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Scientific Revolution/Enlightenment


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Enlightened despot
Enlightened absolutism. Belief that change and ruling is best coming from the ruler himself.
Scientific Revolution
The worldwide change in thinking and views on and about sciences, causing people to change the way they thought and the things that they believed and chose to believe.
During the late 1600's to the 1700's. French, Voltaire is not his real name. A writer, he was Absolutist (I think). He challenged the church, believed in God, just thought he created world and then stepped back and let it run (Clock analogy). He studied law, and then was a secretary for a while, then became a writer, and has written many works (plays, books, and letters).
Social Contract
Based off of "the general will and popular sovereignty" which shows the interests and wants of the people and that this will is not always the majorities. It may also be the long-term needs of the people seen by a minority.
Women's drawing-rooms in which they would get together and talk. This is where they would have their social gatherings and talks about things and what was going on (ex. Philosophy and literature).
People who believed that they were bringing knowledge to those who had not received it in the "Age of Enlightenment".
Enlightenment ("Age of Reason")
Time when people began to think in different ways and began to question and not just believe things because people told you to, or becsue people said that they were truthful/correct.
Adam Smith
He was a Scottish economic who stood by/ believed in free trade.
An English philosopher who set the foundation and stage for utilitarianism.
Around during the late 1500's and early 1600's. An English man, (politician, courtier, and writer), who was an "advertiser" for the new experimental method. He believed and argued that the new ideas had to be experimentally and research proved. He put together Galileo and Brahe's ideas into a main theory called "empiricism"- using research and experiments to prove.
He was a philosopher from France, around the 15 and 16 hundreds NOT centuries). Used math more than Bacon. He believed if you are able to doubt something, then doubt it, and then use deductive reasoning to figure it out and prove it or support it (whether true or false). His ideas and ways are also part of the scientific method.
In the early 1500's. He was polish and an astronomer and part of the clergy. He believed in the Greek idea that the sun was the center of the universe. He thought that the sun was fixed,/did not move. He published, the year of his death, his work On the Revolutions of the Heavenly Spheres. His theory was attacked by Protestants and other religious leaders.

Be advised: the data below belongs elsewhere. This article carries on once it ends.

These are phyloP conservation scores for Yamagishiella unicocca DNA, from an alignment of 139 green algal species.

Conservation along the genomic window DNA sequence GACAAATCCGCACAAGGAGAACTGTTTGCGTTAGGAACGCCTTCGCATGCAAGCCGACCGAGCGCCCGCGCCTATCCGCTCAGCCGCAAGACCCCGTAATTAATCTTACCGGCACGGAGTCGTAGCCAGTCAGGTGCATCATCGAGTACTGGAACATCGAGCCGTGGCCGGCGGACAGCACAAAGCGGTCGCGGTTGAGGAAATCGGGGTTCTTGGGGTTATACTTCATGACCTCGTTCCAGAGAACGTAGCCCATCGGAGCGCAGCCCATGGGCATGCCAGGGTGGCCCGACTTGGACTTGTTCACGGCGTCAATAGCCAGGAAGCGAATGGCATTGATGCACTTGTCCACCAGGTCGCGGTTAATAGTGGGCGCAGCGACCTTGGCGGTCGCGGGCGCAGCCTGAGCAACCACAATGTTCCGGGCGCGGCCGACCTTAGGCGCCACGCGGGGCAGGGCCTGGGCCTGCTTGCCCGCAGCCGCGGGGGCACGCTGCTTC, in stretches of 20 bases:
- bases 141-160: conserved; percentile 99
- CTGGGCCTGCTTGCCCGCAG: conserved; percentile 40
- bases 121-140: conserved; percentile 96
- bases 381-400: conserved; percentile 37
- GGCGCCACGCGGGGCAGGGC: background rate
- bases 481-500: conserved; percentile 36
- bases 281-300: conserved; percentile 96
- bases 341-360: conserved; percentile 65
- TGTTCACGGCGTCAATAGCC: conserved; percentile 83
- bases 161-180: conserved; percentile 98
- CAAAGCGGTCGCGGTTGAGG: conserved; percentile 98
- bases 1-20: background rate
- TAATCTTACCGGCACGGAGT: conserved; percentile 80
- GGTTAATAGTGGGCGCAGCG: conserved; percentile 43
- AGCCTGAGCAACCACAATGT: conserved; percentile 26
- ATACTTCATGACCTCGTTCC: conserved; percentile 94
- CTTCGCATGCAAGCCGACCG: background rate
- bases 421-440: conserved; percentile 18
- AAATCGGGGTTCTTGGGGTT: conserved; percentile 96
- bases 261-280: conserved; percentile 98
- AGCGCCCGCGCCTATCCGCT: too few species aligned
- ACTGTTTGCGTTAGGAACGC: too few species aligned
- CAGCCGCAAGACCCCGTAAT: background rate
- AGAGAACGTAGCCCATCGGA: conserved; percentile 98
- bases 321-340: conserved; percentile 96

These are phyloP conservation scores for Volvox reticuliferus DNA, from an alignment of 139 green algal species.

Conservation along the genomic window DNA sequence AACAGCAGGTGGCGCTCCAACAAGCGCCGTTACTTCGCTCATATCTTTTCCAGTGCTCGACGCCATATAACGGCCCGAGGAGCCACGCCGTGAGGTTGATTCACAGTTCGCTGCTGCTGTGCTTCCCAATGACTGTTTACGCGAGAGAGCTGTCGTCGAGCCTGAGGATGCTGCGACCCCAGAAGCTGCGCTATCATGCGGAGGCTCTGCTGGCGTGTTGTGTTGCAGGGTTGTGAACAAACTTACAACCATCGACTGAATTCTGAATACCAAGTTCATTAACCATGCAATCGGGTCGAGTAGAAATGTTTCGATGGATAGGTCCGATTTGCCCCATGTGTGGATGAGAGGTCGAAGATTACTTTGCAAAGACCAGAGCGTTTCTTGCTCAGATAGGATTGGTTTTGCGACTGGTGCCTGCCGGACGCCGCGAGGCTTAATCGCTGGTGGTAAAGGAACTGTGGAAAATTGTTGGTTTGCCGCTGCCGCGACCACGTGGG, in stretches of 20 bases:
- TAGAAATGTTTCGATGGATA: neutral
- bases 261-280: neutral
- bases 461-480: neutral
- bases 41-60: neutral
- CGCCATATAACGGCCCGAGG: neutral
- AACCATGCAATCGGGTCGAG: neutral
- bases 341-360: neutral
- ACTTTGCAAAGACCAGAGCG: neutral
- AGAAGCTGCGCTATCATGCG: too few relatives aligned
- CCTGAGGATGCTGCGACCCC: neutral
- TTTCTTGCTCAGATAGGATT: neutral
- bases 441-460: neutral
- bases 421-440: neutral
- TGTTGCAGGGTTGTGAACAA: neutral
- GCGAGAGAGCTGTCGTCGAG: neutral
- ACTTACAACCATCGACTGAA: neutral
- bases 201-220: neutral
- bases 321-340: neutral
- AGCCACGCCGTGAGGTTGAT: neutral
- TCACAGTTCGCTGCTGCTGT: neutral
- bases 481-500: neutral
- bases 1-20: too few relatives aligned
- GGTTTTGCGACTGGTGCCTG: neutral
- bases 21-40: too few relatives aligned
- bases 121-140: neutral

Scientific Method
A method in which a problem is stated, necessary data and research is found, a hypothesis is created, and that hypothesis is tested through research and experiments.
Brahe's assistant (because Brahe could not understand math). German, during late 1500's to early 1600's. Created the 3 laws of motion (1. planets orbit around the sun in elliptical orbits, 2. the planets do not move at a constant speed, 3. The time that a planet takes to go around the sun is related to its distance.) He mathematically proved that the sun was at the center.
- Florentine poor nobleman. He id controlled experiments to find out what was happening. Created the Law of Inertia that everything is continuously moving unless it is stopped by an external force. Made his own microscope (was NOT the first) and studied the moon. In 1633 he was tried for heresy by the papal Inquisition. He was then put in prison and people threatened to torture him.
A feminist, and author during about/around 1700's. English.
During the 1700's. he believed that people should think critically all the time and he taught them how. He was one of the editers of the Encyclopedia: The Rational Dictionary of the Sciences, the Arts, and the Crafts, and hoped that this would help the people think in new ways. His beliefs held this book together and kept it running for about 15 years.
One of the Philosophes. The Persian Letters. These were letters that were supposedly written by Persian travelers, and this is how he could criticize things without getting in trouble. The Spirit of Laws was another one of his works. He focused on liberty, freedom, and not tyrants. This was caused by the success in Absolutism caused by Louis XIV.
1700's. Swiss. He was influenced by Voltaire and Diderot. He was very into and committed to individual freedom. He said/believed that being rational and civilized was causing people not to have liberty or to be free. He rebelled against the Enlightenment and he helped start/cause the Romantic movement. He was a part of the social contract too.
"Newtonian Revolution"
?? 17th century. A revolution caused by Newton's ideas and thoughts, also his laws and conclusions?
He was in the lower English class and was very religious. He lived During the late 1600's and the early 1700's. Wrote Principia. He used and put together in his own way the laws and ideas/theories that the past philosophers had put together in his own set of laws. A main part of these laws was the Law of Universal Gravitation. This law states that "every body in the universe attracts every other body in the universe" in a certain math relationship. This relationship was based on mass and distance. Also the whole world was based off of one system.
Believing in God because/using reason and nature.

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